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Donghyeon Seo PhD thesis_Development and evaluation of an exercise intervention to improve risk factors for vertebral osteoporosis in postmenopausal women.pdf (41.4 MB)

Development and evaluation of an exercise intervention to improve risk factors for vertebral osteoporosis in postmenopausal women

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thesis
posted on 2022-07-04, 14:23 authored by Donghyeon Seo

Osteoporosis is defined by low bone mineral density (BMD), which in combination with other risk factors can increase the risk of osteoporotic fractures. Vertebral fractures (VFs) lead to back pain, kyphosis and inability to perform physical activity of daily life. As well as low BMD, kyphosis and low back muscle strength can increase risk of vertebral fracture. Physical exercise is recommended as preventive strategy to reduce the incidence of vertebral fracture, so it is important to develop an effective exercise programme; however, the interventions thought to be most effective may not be available or acceptable for postmenopausal women. The primary aim of this thesis was to develop an acceptable exercise intervention to improve lumbar spine BMD and risk factors for vertebral fracture for postmenopausal women.

The thesis comprises of three studies. The first study was a systematic review of the current literature to identify which type of exercise is the most effective on vertebral bone density, spine posture and strength of trunk. The results of the review indicated that resistance training (work against an external load, e.g. lifting weights), alone or in combination with high impact loading (generating high ground reaction forces, e.g. jumping) may be effective to reduce risk factors for vertebral fracture.

Study two investigated the feasibility of developing an exercise programme using the behaviour change wheel framework. Twenty-six postmenopausal women were recruited and face to face interviews were used to explore behaviour and attitudes to exercise. Results of this study identified 11 behaviour change strategies addressing exercise mode (e.g. improve knowledge of benefits of resistance exercise), individual barriers (e.g. limited physical ability due to injury), motivation (e.g. group exercise), and opportunity (e.g. supervision by an specialist) to encourage bone strengthening exercise programme and suggested strategies to develop an exercise programme for main intervention.

Study three evaluated the effects of a resistance band exercise intervention on lumbar spine BMD, spinal curvature, and back strength in postmenopausal women. Forty-one participants were recruited and were randomised to either exercise group (EG) or control group (CG). The EG completed 6 months of 30 min, weekly supervised exercise sessions with twice weekly home-based exercise session. Habitual physical activity was maintained in the CG. Dual X-ray absorptiometry (DXA) scans were acquired at baseline and follow up to assess BMD at lumbar spine and femoral neck and thoracic kyphosis. Back extensor muscle strength was measured by hand-held dynamometer at baseline, middle and follow up. Thirty-four participants completed the exercise intervention: 22 in EG and 12 in CG. Lumbar spine (L1-4) BMD decreased in both groups (EG:1.9% vs CG:1.3%, main effect of time P=0.001). Back strength improved in EG compared to CG (EG: 15.3% vs 2.5%, time x group interaction effect P=0.006), and kyphosis angle improved in EG relative to CG (EG:4.6% vs CG:5.2%: time x group interaction effect P=0.001).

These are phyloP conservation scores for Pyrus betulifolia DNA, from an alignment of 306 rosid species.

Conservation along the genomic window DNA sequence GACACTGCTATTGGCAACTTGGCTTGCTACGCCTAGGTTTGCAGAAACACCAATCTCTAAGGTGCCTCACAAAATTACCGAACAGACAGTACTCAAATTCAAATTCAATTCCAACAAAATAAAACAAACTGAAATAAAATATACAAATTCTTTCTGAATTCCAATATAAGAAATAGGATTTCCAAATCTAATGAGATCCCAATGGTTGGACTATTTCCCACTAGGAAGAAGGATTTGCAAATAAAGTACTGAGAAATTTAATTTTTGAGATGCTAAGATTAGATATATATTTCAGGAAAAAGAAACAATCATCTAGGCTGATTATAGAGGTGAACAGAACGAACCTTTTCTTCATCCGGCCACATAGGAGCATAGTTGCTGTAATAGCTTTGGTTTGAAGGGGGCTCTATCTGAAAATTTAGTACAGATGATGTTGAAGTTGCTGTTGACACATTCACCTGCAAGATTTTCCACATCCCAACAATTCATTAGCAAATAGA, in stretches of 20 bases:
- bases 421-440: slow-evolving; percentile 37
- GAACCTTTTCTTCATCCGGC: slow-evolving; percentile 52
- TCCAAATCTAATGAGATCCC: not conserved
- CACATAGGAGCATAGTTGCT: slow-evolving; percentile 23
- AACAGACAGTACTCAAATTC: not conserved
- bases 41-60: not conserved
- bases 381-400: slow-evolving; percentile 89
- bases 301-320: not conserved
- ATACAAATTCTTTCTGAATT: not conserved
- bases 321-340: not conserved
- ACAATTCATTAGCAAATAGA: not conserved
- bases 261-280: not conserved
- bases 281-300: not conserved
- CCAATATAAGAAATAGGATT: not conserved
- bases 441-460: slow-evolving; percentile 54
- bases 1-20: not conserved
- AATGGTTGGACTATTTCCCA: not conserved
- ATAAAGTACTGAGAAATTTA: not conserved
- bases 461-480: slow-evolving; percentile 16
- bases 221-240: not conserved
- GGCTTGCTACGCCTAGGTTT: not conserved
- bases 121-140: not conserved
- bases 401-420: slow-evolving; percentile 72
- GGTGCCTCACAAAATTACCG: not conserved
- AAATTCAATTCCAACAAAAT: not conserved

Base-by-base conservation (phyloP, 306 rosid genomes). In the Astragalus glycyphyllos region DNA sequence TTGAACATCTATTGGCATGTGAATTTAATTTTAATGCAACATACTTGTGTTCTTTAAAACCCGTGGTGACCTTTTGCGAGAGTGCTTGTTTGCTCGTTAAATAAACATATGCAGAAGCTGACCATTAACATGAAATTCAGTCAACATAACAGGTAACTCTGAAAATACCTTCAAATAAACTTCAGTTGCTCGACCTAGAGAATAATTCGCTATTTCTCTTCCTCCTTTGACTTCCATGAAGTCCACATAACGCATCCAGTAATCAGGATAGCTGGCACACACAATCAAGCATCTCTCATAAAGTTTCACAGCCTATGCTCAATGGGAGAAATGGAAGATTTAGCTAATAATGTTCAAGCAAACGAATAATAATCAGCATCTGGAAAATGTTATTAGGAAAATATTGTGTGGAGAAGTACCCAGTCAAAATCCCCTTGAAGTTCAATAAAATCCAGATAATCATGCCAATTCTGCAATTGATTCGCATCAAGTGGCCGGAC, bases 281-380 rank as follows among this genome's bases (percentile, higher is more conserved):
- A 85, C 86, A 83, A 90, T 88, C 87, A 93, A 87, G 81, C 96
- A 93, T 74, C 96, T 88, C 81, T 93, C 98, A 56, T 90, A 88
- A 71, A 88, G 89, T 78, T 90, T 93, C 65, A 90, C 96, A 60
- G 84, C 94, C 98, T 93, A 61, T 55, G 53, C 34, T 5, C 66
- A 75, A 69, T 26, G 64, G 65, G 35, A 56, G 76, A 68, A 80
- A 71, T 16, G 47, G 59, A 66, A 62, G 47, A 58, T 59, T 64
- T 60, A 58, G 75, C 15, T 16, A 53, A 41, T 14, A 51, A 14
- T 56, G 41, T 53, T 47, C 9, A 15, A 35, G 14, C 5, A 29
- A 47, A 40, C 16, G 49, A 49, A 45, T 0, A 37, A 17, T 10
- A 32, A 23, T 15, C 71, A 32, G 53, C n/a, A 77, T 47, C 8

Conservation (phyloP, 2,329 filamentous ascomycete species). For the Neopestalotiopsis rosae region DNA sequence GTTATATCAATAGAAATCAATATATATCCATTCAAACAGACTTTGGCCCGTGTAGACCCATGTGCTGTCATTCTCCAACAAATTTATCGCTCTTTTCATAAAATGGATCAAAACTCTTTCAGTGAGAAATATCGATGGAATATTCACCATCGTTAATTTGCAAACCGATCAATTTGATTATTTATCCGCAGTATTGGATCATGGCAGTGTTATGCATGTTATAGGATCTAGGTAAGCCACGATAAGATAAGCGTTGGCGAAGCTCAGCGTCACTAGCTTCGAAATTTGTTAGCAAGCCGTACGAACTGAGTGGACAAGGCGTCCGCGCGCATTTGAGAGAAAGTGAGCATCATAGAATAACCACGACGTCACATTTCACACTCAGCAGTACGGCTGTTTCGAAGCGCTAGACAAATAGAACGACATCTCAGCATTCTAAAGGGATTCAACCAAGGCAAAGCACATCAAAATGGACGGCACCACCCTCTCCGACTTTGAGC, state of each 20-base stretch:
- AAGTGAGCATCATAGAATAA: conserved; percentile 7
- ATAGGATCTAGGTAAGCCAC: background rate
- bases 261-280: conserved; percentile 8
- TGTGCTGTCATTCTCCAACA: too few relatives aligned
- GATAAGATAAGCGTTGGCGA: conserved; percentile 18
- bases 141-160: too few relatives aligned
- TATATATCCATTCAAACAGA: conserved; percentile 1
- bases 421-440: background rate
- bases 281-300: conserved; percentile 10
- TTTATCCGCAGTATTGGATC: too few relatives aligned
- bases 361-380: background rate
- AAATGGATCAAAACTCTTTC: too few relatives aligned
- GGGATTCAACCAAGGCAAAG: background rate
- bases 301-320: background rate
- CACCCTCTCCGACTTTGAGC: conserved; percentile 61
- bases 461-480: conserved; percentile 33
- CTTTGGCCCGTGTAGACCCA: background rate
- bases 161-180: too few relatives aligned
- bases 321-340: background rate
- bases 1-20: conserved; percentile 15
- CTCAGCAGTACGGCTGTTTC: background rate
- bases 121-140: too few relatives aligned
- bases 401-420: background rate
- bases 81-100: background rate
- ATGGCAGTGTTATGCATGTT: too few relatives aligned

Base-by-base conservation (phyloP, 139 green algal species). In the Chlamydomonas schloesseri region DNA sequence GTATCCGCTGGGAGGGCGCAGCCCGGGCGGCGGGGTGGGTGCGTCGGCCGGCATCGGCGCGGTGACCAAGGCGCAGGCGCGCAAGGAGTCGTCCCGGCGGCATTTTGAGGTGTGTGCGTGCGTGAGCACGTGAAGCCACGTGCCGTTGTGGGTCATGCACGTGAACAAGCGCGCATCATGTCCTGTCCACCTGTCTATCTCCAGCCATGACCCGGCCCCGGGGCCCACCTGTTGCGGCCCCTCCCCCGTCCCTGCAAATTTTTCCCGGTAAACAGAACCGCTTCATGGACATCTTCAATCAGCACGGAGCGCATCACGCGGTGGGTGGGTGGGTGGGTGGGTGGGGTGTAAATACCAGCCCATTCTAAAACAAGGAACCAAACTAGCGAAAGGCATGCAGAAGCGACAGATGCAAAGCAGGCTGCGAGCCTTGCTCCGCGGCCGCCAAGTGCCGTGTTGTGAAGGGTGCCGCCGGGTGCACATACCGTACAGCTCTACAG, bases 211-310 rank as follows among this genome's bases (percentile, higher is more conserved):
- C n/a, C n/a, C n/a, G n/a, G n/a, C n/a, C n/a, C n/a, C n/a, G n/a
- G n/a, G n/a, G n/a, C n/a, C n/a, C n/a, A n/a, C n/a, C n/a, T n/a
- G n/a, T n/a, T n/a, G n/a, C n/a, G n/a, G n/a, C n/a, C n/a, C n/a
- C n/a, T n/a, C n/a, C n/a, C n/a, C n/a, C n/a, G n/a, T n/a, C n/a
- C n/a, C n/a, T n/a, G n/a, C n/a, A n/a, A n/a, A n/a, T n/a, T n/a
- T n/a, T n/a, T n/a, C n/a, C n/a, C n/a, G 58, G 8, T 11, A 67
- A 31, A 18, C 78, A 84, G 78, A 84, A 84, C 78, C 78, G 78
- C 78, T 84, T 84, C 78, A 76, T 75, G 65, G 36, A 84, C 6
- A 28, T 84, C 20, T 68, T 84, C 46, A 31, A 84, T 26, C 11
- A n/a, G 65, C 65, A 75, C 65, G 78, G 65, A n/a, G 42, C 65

This research is the first to evaluate the effect of a resistance band exercise intervention on multiple risk factors for vertebral fracture in postmenopausal women. The intervention improved kyphosis angle and physical function; however, there were no benefits to lumbar spine or femoral neck BMD. Resistance band training is feasible and safe in healthy postmenopausal women.

History

School

  • Sport, Exercise and Health Sciences

Publisher

Loughborough University

Rights holder

© Donghyeon Seo

Publication date

2021

Notes

A Doctoral Thesis. Submitted in partial fulfilment of the requirements for the award of the degree of Doctor of Philosophy of Loughborough University.

Language

  • en

Supervisor(s)

Katherine Brooke-Wavell ; Daniel Fong ; Fehmidah Munir

Qualification name

  • PhD

Qualification level

  • Doctoral

This submission includes a signed certificate in addition to the thesis file(s)

  • I have submitted a signed certificate